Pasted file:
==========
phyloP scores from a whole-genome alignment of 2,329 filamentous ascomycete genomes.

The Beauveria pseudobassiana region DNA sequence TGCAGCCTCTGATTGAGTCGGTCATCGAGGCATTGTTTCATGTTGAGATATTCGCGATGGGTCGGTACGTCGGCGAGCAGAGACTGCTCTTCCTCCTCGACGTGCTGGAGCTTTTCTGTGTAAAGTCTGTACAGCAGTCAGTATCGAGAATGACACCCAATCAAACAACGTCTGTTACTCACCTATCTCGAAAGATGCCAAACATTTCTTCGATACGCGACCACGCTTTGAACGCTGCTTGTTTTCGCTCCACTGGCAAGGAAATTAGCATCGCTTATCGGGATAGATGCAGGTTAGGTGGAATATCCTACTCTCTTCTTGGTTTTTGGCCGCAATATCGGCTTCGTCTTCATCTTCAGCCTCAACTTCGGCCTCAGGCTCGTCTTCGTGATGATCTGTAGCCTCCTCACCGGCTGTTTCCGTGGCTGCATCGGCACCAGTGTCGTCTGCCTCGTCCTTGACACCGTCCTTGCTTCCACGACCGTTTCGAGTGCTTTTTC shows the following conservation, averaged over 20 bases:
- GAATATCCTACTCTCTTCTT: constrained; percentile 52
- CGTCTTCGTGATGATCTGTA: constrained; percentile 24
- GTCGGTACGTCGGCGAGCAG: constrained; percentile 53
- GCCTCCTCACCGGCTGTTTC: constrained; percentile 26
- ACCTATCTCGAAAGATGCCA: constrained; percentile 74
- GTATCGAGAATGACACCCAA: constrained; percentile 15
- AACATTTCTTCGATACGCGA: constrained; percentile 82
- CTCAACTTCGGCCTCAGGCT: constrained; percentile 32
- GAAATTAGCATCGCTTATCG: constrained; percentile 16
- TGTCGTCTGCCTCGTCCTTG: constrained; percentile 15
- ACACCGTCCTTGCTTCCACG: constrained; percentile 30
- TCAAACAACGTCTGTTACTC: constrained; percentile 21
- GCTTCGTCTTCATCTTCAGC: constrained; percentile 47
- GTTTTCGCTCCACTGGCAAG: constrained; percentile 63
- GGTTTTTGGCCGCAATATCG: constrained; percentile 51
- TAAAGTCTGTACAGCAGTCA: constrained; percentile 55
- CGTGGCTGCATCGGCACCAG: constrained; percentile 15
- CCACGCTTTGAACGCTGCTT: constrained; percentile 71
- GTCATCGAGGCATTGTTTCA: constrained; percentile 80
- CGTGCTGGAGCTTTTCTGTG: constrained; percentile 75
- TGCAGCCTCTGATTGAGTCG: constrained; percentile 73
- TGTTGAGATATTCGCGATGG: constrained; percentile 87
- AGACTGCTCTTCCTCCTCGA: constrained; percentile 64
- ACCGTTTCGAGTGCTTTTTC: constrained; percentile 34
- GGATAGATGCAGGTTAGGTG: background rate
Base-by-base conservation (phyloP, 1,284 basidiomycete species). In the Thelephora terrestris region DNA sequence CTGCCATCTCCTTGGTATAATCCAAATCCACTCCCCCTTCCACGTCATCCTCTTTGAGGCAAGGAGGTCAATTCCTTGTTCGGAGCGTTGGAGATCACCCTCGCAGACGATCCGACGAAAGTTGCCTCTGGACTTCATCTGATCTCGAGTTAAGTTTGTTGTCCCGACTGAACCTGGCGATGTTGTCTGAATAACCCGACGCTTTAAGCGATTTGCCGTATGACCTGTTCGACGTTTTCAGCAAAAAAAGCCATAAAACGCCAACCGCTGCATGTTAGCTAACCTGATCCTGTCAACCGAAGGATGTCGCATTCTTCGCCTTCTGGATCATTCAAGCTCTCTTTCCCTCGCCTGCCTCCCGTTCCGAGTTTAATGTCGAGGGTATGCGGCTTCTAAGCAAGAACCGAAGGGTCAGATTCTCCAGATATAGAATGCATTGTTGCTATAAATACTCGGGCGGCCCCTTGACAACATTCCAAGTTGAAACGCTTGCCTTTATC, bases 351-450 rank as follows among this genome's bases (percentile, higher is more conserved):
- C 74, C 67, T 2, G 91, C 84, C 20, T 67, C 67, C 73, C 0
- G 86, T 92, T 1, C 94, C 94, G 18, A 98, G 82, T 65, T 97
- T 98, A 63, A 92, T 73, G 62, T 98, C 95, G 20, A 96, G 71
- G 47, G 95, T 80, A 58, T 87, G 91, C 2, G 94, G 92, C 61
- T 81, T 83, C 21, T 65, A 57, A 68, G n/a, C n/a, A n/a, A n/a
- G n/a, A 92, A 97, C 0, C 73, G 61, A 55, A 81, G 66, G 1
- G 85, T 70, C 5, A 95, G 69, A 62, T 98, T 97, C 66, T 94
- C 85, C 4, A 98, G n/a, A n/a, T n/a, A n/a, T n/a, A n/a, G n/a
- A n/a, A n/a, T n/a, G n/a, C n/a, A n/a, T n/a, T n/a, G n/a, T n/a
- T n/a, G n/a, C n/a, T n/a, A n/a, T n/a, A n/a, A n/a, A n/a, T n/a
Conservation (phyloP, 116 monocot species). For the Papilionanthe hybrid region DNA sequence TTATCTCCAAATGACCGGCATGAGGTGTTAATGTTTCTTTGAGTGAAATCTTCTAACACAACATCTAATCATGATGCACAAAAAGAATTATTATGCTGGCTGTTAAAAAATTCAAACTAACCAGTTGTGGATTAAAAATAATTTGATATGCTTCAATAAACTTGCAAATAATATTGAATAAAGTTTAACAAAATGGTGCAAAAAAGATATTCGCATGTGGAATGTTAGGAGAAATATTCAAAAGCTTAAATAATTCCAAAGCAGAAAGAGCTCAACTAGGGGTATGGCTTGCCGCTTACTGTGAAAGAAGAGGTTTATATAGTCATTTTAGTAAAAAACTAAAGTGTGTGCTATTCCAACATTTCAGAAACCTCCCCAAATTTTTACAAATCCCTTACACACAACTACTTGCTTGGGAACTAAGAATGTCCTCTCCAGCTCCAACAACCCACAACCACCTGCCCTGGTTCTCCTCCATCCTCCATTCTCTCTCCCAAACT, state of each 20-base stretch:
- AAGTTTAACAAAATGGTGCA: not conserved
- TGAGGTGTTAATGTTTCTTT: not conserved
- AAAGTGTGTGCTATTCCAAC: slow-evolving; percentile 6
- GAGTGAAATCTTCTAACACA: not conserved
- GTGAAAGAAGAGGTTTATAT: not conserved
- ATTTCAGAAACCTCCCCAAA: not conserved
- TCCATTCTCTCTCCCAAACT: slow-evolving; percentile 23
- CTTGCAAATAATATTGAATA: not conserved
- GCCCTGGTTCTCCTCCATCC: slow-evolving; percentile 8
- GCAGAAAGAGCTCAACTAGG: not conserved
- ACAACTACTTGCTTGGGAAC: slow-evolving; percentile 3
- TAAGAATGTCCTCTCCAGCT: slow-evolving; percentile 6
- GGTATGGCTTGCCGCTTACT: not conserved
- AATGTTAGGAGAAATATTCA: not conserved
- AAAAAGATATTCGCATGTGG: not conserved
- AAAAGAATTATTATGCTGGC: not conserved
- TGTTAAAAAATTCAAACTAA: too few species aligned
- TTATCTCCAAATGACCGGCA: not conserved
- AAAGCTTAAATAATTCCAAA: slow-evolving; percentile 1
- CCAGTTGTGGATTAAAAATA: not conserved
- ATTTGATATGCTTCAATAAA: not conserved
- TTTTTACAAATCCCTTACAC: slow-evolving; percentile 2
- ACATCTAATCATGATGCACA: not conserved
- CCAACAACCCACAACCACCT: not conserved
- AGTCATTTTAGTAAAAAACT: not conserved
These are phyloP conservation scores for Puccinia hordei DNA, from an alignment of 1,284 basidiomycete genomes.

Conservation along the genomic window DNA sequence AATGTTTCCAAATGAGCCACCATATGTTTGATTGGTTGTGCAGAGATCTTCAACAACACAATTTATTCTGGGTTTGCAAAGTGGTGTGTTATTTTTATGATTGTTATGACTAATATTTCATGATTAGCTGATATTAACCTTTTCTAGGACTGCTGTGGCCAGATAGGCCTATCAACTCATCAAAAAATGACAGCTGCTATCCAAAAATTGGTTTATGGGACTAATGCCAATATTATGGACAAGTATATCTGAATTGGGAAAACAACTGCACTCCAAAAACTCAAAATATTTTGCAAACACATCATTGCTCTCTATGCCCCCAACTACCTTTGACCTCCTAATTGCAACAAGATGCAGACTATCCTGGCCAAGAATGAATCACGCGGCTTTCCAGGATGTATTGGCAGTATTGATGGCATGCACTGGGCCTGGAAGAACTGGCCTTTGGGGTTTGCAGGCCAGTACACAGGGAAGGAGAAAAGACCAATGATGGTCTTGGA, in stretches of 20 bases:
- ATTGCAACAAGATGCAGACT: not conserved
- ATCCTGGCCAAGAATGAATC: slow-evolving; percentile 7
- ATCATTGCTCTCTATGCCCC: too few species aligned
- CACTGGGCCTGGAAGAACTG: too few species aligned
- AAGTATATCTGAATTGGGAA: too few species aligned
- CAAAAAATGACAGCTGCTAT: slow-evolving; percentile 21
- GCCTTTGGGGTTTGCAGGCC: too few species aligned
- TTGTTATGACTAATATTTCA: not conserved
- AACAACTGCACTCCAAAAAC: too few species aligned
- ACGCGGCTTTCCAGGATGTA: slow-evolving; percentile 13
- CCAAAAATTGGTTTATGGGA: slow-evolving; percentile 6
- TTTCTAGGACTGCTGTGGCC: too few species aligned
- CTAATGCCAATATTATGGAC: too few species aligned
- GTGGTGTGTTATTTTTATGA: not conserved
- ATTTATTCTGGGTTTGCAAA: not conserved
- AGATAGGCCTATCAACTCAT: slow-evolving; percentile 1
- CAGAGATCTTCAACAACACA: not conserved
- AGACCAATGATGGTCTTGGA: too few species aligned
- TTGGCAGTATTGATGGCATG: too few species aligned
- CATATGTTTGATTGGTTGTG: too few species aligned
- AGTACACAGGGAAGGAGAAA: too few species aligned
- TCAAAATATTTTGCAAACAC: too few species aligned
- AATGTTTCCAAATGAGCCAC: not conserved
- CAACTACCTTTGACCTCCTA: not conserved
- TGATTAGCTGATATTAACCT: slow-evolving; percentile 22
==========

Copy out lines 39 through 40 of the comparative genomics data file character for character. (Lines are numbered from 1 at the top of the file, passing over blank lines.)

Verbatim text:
Conservation (phyloP, 116 monocot species). For the Papilionanthe hybrid region DNA sequence TTATCTCCAAATGACCGGCATGAGGTGTTAATGTTTCTTTGAGTGAAATCTTCTAACACAACATCTAATCATGATGCACAAAAAGAATTATTATGCTGGCTGTTAAAAAATTCAAACTAACCAGTTGTGGATTAAAAATAATTTGATATGCTTCAATAAACTTGCAAATAATATTGAATAAAGTTTAACAAAATGGTGCAAAAAAGATATTCGCATGTGGAATGTTAGGAGAAATATTCAAAAGCTTAAATAATTCCAAAGCAGAAAGAGCTCAACTAGGGGTATGGCTTGCCGCTTACTGTGAAAGAAGAGGTTTATATAGTCATTTTAGTAAAAAACTAAAGTGTGTGCTATTCCAACATTTCAGAAACCTCCCCAAATTTTTACAAATCCCTTACACACAACTACTTGCTTGGGAACTAAGAATGTCCTCTCCAGCTCCAACAACCCACAACCACCTGCCCTGGTTCTCCTCCATCCTCCATTCTCTCTCCCAAACT, state of each 20-base stretch:
- AAGTTTAACAAAATGGTGCA: not conserved